Referring first to Figure 3, there is illustrated an input shaft 110 which is supported on suitable bearings (not shown) and which can assume any desired angular position under the control of some auxiliary equipment, the exact nature of which is not the subject of the present invention. It is the object of the present invention only to provide an indication of the relative angular position of shaft 110 (with respect to an arbitrary reference position of zero). As an example, the auxiliary equipment may be a device for indicating the direction of wind. In the apparatus of Figure 3, this indication is provided over an output line 111 in the form of a series of pulses, the number of such pulses being the indication sought. These pulses may be used for a variety of purposes which again are not the subject of the present invention; as a typical illustration they might be used to operate an electronic counter which may be any of a number of types which are well known in the art. For example, suitable counters may be understood with reference to the above mentioned patents.
The pulses on line 111 are obtained as follows: Rigidly mounted upon input shaft and rotatable with it is an arm 112 at the end of which is placed an electro-magnet 113. This magnet may have any appropriate form as is Well known in the art; in Figure 3 the magnet 113 is shown in the form of an elongated ring, which is very nearly but not completely closed, there being a gap 114 at one portion thereof. Energization for a coil 115 of this electro-magnet is obtained from an electronic circuit 116 which will be more fully described in connection with Figure 4. The connection of coil 115 with circuit 116 is through brush-slip ring assemblies 117 and 118, respectively, consisting of brushes 117A and 117B and slip rings 118A and 11813.
The gap 114 of electro-magnet 113 faces one surface of a very thin electrically conductive annular disc 119, which disc is coated on the side adjacent gap 114 with a substance capable of retaining a high degree of permanent magnetization but which is yet capable of being altered as to the degree or direction of magnetization when suitably acted upon. Disc 119 may be conveniently termed a scanning disc carrying a record retaining memher. The disc 119 need be no thicker than that which is required to maintain a reasonable degree of rigidity; it has been found that a disc of 0.005 inch thick works very well in the practice of this invention. This disc is clamped or otherwise secured into a structure comprising a drum 12% carried by rotating shaft 121, which shaft is driven at a relatively high rate of speed (such as 3600 R. P. M.) by a suitable driving source such as motor 122. The input-shaft structure (comprising input shaft 110, arm 112 and magnet 113) and the scanning structure (comprising drum 120, magnetic disc 119 and shaft 121) are so organized and arranged that shafts 110 and 121 are co-axial and so that the gap 114 is positioned in very close proximity to the surface of magnetic disc 119, the ciearance between the gap 114 and disc 119 being of the order of 0.002 inch irrespective of the angular position of arm 112. Under these conditions, it is possible for the electro-magnet 113 to influence the magnetic disc 119 to such an extent that the latter retains an induced flux record of the direction of energization of the former. This record may be considered as permanent except that it may be subsequently altered by further influence of magnet 113 or the other magnets to be described below. Methods and apparatus for so magnetizing and altering are further described at considerable length in the following United States Patent, No. 2,540,654 and in the copending patent applications Serial No. 16,997 of Coombs et al., filed March 25, 1948, Serial No. 118,034 of Field et al., filed September 27, 1949 and Serial No. 90,941 of Coombs, filed March 2, 1949.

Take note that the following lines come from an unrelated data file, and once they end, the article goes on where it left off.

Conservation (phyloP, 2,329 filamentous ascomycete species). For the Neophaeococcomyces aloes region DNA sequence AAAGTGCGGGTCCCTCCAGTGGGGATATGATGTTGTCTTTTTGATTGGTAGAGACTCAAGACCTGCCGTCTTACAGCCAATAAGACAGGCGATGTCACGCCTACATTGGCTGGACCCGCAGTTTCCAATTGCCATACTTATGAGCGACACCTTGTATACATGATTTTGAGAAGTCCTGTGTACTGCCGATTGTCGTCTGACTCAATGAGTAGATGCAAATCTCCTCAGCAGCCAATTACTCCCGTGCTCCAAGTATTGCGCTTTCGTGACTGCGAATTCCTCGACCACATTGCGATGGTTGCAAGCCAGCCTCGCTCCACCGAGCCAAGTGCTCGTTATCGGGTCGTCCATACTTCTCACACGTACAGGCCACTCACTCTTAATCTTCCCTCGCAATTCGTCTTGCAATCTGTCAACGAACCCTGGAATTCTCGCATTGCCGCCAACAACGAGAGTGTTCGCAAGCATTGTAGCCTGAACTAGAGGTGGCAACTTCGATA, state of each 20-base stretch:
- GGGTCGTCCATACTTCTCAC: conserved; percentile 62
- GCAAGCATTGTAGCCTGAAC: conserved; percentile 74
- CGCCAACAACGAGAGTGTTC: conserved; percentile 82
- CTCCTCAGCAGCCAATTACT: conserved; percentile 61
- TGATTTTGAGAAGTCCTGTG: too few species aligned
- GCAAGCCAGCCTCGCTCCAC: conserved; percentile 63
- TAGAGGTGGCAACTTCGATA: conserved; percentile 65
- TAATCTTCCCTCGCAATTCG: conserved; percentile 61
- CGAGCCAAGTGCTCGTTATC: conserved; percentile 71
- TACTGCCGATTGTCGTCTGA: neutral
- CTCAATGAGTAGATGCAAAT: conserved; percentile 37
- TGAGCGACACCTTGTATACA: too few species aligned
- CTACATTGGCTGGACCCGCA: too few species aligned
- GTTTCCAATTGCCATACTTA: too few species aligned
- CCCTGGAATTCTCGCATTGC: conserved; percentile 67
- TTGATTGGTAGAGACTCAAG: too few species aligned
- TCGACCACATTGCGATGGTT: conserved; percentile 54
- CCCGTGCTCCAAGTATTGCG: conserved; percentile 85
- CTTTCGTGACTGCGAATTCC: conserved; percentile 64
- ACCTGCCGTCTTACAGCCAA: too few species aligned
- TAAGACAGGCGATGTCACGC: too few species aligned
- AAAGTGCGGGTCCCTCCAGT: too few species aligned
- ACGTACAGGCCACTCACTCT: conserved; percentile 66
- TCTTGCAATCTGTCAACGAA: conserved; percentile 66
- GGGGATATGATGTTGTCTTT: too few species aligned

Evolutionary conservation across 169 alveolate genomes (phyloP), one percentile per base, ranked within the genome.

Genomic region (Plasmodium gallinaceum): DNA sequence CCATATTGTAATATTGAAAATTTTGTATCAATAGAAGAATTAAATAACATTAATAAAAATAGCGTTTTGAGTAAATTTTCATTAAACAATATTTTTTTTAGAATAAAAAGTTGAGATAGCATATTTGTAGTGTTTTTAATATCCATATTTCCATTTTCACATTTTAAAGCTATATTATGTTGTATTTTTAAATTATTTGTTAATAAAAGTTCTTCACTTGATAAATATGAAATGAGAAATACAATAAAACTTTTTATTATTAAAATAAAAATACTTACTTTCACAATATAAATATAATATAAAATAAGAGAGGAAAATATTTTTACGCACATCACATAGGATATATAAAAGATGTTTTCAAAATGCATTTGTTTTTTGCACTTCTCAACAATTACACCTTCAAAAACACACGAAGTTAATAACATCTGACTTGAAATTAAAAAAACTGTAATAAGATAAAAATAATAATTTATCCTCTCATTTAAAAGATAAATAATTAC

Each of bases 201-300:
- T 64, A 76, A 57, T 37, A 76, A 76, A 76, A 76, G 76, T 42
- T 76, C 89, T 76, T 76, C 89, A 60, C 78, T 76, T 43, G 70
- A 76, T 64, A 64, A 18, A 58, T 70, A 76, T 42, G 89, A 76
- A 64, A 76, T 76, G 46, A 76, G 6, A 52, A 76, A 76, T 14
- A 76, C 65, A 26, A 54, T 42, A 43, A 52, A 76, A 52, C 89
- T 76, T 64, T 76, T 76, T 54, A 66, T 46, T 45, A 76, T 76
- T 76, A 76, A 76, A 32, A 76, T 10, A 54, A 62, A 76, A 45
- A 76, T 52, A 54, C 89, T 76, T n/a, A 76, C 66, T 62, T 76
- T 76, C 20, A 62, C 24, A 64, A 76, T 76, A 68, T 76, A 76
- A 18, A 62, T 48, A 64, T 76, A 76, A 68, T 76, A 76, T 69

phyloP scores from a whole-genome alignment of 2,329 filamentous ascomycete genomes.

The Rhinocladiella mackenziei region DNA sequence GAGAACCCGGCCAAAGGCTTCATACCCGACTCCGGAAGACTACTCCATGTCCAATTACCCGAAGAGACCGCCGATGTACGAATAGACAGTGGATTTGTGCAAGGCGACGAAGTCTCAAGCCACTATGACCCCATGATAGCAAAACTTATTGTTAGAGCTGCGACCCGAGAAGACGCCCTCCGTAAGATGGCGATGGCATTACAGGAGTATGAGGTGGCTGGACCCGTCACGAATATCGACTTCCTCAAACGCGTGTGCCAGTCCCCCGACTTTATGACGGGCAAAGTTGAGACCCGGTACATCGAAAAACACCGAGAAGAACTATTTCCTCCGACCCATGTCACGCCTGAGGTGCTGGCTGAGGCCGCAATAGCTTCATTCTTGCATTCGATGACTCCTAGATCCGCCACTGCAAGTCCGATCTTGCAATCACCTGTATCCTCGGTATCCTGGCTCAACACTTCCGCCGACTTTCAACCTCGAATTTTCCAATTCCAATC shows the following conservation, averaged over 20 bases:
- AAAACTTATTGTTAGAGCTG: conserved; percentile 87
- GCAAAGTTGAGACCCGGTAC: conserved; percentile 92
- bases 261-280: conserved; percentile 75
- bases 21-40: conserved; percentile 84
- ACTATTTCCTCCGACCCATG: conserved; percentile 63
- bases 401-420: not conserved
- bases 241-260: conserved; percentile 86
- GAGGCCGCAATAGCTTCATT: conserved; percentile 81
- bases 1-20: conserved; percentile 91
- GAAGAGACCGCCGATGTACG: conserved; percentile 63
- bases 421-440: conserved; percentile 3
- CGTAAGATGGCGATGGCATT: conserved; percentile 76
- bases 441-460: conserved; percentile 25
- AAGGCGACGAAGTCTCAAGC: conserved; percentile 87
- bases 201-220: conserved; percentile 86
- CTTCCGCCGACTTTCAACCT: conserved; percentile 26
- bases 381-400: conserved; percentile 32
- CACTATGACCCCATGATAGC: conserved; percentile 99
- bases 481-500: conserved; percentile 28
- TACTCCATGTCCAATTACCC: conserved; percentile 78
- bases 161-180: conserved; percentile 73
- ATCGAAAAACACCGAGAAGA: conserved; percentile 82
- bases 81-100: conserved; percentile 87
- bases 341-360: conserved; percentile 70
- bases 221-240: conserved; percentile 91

On the opposite side of disc 119 there is mounted an other ring electro-magnet structure 123, similar in all re spects to magnet 113. Magnet 123 is provided with a gap 125 therein facing the disc 119, and is also provided with a coil 124. As with the gap 114, of magnet 113, the gap 125 is placed in very close proximity to the plane of disc 119, for example, with a clearance of again about .002 inch. Provided disc 119 is made of some thin metallic substance of high electrical conductivity and further provided that it is coated on the side next to magnet 113 with a substance of high magnetic retentivity, it will be found that magnetic marks written by magnet 113 on one side may be subse quently read by magnet 123 on the other side, all in ac cordance with the techniques outlined in aforementioned patent and patent applications. Preferably the disc 119 is of non-magnetic material, for reasons which appear here inbelow. As will be explained hereinafter, the magnetic marks recorded by magnet 113 are subsequently read by magnet 123 and it is the distance which said marks must travel between the recording magnet 113 and magnet 123 that determines the number of output pulses which eventually will appear on output lead 111.